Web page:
An example: Your organization wants to use Cloud services from multiple Cloud vendors but you want a single sign on experience for your users. Now you can buy a federated identity server, do research on all Cloud vendors on how to connect and then build the connections. But you can also use The Windows Azure Active Directory Federation Service (ADFS) from Microsoft with over 2600 Cloud vendors already pre-installed.

Second example: You have a new web application that you need to deploy. Again you can buy a few servers, install IIS, SQL Server, the application and install everything and schedule things like backup, patch management, storage, etc., etc. But you can also take a web-role to host the web-application, Azure SQL database to host you data and let Microsoft worry about backup’s, 3 replica’s for DR, patching the server, etc.., etc.

So my message to all you Enterprise Architects out there: Examine carefully the PAAS offerings from the Cloud vendors before making expensive buy decisions. My recommendations to checkout:

Azure Service Bus, Azure Machine Learning, WAAS, BizTalk Services and Azure SQL Database. Next blog-post I will dig deeper on Azure SQL Database.

First Look: Azure Data Factory

This is the first post of my new first look series. This series focusses on new products, recent announcements, previews or things I have not had the time to provide a first look at and serves as introduction to the subject.
First look posts are fairly short and high level.

Today in first look: Azure Data Factory. This service was only recently announced as is available to all Azure customers in preview mode. To get a hold of it make sure you open the Azure preview portal. In your classic Azure portal click on your email address in the top right and choose ‘Switch to new portal’ or go directly to https://portal.azure.com.

So what is Azure Data Factory? I may be downplaying it a bit, but essentially Data Factory gives you ETL in the cloud. It connects to both on premises as well as cloud data stores and enables you to read data from the stores, do transformations and publish data in stores, while at the same time providing rich analytics on how the data flow is doing. The paradigm here is a factory floor: pieces of data enter the factory floor as raw materials, they undergo some treatment (transformations) and go out the door at the other end of the floor as finished product. The canvas of Data Factory closely resembles this floor and shows an assembly line for data. Here is very simple example, which retrieves data in hourly batches from a table in Blob Storage and stores it in a SQL Azure table:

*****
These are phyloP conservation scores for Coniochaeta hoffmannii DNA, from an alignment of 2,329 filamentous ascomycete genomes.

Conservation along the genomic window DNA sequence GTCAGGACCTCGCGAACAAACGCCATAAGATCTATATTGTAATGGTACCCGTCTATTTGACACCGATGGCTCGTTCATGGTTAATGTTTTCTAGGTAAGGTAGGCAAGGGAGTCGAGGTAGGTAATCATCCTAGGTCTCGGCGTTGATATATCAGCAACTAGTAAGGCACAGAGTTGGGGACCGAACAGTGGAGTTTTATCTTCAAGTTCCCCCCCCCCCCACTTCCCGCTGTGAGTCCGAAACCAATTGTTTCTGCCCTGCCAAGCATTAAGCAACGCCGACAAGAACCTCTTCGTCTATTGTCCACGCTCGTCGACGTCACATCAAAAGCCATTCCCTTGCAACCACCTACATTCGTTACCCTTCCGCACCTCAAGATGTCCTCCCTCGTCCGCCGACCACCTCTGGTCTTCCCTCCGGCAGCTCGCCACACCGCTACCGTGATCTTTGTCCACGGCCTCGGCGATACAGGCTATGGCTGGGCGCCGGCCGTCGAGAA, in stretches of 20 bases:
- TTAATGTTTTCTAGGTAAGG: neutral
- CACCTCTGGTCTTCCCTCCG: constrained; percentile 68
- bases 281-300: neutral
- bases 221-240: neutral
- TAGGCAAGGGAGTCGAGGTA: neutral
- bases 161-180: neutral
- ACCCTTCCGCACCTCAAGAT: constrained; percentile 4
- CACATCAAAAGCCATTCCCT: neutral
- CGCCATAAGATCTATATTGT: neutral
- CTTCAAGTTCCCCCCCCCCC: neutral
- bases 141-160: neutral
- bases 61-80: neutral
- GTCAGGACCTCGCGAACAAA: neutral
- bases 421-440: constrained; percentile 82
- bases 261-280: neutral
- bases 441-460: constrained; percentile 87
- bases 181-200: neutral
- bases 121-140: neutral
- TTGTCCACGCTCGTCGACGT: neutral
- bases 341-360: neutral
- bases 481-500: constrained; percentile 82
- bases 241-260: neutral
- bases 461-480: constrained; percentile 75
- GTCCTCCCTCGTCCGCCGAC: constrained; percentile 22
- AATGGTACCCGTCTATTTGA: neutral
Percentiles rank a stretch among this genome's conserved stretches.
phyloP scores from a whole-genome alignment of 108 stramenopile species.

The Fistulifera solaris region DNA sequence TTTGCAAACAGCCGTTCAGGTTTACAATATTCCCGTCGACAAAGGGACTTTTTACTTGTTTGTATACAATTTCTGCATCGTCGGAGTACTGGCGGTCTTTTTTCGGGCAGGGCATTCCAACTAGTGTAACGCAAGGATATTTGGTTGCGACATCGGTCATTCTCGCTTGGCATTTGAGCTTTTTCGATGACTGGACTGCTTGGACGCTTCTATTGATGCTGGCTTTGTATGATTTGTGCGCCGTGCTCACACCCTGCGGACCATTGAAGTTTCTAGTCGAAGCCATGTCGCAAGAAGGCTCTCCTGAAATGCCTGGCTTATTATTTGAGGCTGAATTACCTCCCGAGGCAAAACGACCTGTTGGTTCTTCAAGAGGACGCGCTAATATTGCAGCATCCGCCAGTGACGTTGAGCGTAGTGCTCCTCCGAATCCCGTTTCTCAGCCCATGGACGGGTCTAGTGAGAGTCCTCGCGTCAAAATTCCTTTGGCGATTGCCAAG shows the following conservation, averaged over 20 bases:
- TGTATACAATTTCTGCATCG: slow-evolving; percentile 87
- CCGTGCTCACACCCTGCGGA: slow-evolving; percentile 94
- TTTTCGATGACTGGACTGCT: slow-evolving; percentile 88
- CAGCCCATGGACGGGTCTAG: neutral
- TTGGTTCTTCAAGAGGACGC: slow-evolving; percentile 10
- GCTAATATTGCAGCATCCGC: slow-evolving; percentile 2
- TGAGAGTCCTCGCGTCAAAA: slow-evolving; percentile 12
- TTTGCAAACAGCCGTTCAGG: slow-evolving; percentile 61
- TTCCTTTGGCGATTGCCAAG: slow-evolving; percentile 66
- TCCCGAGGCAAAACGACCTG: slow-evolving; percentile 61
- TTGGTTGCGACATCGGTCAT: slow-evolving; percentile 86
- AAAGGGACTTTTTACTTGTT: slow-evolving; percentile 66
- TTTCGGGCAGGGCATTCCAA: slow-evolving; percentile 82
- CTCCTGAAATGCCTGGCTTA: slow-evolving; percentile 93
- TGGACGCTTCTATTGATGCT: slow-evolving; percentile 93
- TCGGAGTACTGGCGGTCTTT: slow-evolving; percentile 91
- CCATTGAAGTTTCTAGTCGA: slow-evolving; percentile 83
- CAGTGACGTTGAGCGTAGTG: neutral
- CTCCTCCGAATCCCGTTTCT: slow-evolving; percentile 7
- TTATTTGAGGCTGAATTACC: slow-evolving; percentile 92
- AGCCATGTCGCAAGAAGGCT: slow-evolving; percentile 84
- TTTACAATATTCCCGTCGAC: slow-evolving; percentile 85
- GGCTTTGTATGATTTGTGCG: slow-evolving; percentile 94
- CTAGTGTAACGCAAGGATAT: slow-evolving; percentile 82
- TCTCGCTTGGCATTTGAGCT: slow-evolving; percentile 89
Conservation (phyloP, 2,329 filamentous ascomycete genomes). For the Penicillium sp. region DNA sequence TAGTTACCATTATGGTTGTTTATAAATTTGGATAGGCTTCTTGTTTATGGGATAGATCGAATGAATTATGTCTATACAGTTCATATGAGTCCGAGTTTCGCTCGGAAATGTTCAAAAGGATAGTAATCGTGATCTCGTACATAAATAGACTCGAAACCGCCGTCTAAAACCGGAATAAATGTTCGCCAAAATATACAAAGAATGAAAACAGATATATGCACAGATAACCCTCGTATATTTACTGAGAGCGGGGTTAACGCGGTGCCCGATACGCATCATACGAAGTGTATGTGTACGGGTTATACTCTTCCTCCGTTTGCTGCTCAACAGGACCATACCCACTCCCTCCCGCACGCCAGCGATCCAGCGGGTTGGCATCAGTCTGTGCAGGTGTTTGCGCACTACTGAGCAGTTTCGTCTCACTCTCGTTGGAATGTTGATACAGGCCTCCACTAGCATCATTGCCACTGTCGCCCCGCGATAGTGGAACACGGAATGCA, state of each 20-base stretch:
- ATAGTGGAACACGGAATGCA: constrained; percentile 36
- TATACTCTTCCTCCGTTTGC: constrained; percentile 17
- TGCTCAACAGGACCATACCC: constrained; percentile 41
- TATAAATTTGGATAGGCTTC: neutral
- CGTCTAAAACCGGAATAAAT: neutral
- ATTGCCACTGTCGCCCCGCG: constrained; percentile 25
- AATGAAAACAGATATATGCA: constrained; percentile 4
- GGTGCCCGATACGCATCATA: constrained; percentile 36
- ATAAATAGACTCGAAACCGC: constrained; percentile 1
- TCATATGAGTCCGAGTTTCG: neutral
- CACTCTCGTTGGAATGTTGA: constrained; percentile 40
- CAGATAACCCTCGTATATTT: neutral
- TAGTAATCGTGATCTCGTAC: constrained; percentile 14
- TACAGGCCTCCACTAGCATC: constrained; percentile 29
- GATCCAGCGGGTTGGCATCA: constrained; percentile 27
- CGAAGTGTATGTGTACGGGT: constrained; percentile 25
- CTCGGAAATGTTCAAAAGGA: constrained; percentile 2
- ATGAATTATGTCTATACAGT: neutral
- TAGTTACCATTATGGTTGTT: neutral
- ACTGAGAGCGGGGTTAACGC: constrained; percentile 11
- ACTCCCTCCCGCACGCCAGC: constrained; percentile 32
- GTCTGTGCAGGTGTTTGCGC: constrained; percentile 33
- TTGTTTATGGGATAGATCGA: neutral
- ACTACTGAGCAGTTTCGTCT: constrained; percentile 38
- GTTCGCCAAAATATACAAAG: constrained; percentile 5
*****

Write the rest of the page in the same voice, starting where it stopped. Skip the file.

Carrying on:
More info is available on http://azure.microsoft.com/en-us/documentation/articles/data-factory-introduction/.

More to come!

 

Migrating your local virtual machine to Azure

If you have a local VM that you would like to migrate to Azure, here is how to do it: http://www.windowsazure.com/en-us/documentation/articles/virtual-machines-create-upload-vhd-windows-server/

Enjoy

Managing Azure Virtual Machines using PowerShell

I use Azure for my demo machines and needed a way to easily shut all VMs down and also to start my BI demo machines. What better way to do this other than with PowerShell!

In order to be able to talk to Azure with Powershell you will need to install Windows Azure Powershell (download link: http://www.windowsazure.com/en-us/downloads/ ).

Also you will need to get your Azure Publish Settings file which is specific to your subscription. You can get it from the Azure portal once you are logged in: https://windows.azure.com/download/publishprofile.aspx .

Let’s start with stopping all VMs. Start the PowerShell ISE (search for powershell_ise on Windows 8) and create the following script:

Make sure to enter the path to where you stored your publish profile that you have downloaded.

Basically what this script does is iterate over all your subscriptions if you have more than 1 and look for VMs that are in a running state using get-AzureVM. Then for each VM that is running it will echo its name and then stop the VM using stop-AzureVM.

Save the script and then you can just run it and all of your VMs will be turned off. Pretty easy huh?

For my BI demos I use a maximum of four VMs and I made another script that starts them in the correct other (first the domain controller, then the SQL server and then finally the two SharePoint servers I need):

This script defines a function that wraps a check if the VM is already running and otherwise starts it. The bottom part of this script uses that function to specify which VMs to start in which order. I replaced the original names for security reasons.

This saves a lot of time. It saves me from logging into the Azure portal and starting / stopping each VM by hand. The best part is I can let this run in the background while presenting and nobody sees it J


Working with Azure and HDInsight from SSIS

A while ago a whitepaper was published on how to work with Azure and HDInsight (Hadoop on Azure) from SSIS. In that whitepaper some code samples were given. That code is also available here (including some components): http://code.msdn.microsoft.com/SSIS-Packages-Sample-for-2ffd9c32 . After you have downloaded the zip make sure you have Visual Studio installed, start the Developer Command for Visual Studio as Administrator and run the ‘deploy_SSIS_packages_and_components.bat’ file which is included in the zip. This will install some of the DLLs included into the GAC. Then, you can open the solution in Visual Studio.

The solution includes the following sample SSIS packages:

  • PigSqoopPackage: shows how to work with Pig and SQOOP tasks
  • HadoopJobAutomation: shows how to start jobs on Hadoop and how to consume results
  • ComplexSourceDestination: shows how to get data from Azure Blog Storage and save the results into various targets, including Azure Blob Storage.
  • BlobSourceTestPackage: sample package showing how to read data from Azure Blob Storage.
  • BlobDestinationTestPackage: sample package showing how to write data to Azure Blob Storage.

The first two packages essentially contain some script tasks with complete samples on how to work with Piq, SQOOP and Hadoop jobs respectively. The other packages use the components provided and provide a quick start on getting data from Azure Blob Storage and getting data into Azure Blog Storage using SSIS.